Find the best actors you can. They will carry characters, carry your show, and carry what would otherwise be a heaping pile of shit back to the producers desk and set it on fire and burn the entire studio to ash. What was I talking about?
Oh, right, the show. I think it isn't entirely fair to call the cotton candy machine a stupid detail, but it is pretty absurd. A bit like Bojack grinding pills into his breakfast smoothie at noon, or his disdain for his home and his houseguests despite letting a stoner into it, the intentionally bad acting on the television show he starred in, with Bojack's actor having to both be a bad actor while being a good actor and having him say his bad acting was some of the best work he's ever done. Perhaps the best term is subtle details.
Sometimes I have to slap myself in the face and wonder, "Is this really as good as I think it is, or am I just bluffing?". Whenever I find something like that, I just have to go onto YouTube, find some Family Guy Funny Moments, and think to myself, "It could be worse". I think that so long as I give an honest opinion of a work, even if it's all positive, then I'm justified in thinking that something can be good. This episode has its flaws, sure, but you can see the potential, just like you could see the potential in first episodes that were executed far better, for that I kind of like it. But not so much to suck its dick, like I tend to do, and would do if we lived in a perfect world where I could swallow cum without getting AIDS.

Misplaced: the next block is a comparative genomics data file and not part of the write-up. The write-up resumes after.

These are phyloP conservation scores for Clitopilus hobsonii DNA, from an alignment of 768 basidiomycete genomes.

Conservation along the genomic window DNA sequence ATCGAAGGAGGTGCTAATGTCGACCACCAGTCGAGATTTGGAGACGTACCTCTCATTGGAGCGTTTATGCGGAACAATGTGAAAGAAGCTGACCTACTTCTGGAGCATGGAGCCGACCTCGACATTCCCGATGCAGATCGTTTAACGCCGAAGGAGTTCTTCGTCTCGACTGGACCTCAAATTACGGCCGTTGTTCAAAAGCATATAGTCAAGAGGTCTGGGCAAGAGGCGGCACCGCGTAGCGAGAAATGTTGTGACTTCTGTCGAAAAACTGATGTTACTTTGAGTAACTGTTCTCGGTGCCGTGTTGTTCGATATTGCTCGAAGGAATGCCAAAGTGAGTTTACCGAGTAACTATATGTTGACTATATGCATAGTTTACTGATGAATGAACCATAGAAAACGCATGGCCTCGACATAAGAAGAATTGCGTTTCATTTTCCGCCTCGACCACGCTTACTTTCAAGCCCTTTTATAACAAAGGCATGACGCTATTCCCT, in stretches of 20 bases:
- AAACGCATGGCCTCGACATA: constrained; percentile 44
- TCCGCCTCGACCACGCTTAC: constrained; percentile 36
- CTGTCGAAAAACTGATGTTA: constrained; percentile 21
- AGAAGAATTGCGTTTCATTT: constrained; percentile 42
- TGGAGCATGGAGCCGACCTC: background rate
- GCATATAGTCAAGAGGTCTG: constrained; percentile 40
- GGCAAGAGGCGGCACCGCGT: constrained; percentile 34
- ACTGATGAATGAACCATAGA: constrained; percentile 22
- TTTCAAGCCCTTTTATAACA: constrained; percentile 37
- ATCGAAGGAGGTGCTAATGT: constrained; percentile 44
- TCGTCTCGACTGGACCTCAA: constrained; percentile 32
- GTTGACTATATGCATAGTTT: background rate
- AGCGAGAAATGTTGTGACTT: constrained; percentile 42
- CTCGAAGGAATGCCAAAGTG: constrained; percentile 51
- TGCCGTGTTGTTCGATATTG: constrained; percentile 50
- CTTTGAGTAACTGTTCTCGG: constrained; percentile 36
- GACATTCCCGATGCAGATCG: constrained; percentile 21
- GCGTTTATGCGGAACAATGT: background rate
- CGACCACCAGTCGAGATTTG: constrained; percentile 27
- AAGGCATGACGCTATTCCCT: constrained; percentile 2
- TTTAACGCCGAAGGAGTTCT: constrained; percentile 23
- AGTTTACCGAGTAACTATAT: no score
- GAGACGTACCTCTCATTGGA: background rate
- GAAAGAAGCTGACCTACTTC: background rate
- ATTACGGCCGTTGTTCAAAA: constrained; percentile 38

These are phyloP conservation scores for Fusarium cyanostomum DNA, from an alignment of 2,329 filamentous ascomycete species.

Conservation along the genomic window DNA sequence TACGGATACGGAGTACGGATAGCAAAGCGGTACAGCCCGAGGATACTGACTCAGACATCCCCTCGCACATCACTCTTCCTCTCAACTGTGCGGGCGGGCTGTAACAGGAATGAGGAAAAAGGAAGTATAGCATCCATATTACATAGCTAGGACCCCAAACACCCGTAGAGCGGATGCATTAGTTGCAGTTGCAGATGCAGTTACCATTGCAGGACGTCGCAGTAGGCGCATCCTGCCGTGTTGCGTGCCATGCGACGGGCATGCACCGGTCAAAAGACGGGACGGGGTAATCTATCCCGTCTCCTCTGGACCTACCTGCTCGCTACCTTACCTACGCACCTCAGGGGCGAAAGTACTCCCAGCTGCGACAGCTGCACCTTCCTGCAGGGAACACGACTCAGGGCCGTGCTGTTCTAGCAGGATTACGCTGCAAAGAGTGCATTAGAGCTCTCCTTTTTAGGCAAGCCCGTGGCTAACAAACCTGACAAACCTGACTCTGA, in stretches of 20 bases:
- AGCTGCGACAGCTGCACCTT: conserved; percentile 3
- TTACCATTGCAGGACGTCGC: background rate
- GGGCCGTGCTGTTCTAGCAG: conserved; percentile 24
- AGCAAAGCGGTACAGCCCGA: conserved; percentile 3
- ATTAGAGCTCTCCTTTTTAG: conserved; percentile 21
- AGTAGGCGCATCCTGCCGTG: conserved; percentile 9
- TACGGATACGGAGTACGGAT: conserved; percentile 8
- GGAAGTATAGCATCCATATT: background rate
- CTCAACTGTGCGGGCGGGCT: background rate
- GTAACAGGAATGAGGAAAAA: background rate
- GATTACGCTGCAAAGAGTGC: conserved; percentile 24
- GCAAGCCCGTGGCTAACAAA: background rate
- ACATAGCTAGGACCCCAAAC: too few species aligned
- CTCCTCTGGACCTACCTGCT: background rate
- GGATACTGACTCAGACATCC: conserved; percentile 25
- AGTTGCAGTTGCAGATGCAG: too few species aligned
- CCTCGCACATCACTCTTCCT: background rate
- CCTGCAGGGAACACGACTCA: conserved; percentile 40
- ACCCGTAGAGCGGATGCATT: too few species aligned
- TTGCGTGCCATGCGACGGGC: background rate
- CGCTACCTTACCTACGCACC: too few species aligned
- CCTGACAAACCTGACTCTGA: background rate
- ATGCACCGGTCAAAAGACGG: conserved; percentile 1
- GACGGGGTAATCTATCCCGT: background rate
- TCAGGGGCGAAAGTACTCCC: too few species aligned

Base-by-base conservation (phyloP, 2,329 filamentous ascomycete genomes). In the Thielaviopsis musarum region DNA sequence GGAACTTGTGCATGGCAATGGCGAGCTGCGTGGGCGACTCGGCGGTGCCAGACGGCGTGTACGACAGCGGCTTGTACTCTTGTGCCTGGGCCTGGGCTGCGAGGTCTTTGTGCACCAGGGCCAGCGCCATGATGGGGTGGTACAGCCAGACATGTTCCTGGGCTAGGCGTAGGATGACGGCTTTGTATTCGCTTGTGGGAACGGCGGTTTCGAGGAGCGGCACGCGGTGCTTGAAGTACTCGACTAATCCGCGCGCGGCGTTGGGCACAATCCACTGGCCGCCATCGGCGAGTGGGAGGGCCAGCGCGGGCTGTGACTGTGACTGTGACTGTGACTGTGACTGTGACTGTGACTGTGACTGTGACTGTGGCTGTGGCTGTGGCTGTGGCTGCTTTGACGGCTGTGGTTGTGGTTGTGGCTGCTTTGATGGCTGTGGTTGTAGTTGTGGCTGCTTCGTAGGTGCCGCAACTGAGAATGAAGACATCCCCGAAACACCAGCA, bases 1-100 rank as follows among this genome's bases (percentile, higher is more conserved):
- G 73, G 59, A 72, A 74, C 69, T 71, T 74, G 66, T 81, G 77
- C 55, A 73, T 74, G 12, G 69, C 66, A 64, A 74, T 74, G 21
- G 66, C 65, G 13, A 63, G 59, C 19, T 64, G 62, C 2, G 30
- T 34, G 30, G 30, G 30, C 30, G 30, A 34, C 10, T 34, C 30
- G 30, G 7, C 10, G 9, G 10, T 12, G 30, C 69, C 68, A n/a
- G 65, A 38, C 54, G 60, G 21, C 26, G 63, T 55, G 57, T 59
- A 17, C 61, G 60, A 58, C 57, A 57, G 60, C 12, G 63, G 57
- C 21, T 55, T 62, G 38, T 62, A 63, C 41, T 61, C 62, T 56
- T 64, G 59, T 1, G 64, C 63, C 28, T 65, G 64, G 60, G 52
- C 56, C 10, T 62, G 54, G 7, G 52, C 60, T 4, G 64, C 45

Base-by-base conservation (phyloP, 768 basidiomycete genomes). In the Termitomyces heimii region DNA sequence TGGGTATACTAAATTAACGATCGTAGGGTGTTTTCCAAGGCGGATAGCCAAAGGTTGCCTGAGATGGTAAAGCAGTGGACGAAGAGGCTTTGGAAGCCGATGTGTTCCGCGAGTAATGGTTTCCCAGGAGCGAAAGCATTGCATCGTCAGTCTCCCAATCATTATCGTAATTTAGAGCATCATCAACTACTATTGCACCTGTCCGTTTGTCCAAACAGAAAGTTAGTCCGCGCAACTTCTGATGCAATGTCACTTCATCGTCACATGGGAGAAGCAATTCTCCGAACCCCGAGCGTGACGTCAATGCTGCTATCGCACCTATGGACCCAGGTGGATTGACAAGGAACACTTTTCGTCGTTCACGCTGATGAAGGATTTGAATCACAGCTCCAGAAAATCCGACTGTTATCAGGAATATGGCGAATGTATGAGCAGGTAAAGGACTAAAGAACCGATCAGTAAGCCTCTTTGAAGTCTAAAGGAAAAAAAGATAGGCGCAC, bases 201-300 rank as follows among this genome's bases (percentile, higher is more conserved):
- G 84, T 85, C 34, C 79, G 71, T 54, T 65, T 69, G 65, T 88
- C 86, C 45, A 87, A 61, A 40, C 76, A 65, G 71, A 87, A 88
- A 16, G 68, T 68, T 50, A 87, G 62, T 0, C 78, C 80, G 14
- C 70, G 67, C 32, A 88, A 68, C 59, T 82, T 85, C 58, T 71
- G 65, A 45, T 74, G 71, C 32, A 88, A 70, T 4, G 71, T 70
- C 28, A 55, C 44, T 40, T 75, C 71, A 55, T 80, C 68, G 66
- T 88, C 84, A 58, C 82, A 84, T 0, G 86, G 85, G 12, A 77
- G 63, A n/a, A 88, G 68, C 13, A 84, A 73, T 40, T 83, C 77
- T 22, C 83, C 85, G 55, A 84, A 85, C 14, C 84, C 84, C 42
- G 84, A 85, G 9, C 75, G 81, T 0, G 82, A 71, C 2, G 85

I was originally wondering to myself whether or not it would be cheating to review a show that supposedly has a lot of twists and turns sequentially, being aware of these twists and turns without knowing what they are, instead of just doing an all-in-one review. But then I asked myself, "would I want to look back on myself and wonder what I thought at this very point in time when I was watching this episode for the very first time?". Of course I would - that's how I learn! And I think I'll pass the knowledge on to you by doing that, too.
A little horse - Froghand.
Today's page was updated on September 3, 2016!
Listen, it's actually a little FROG...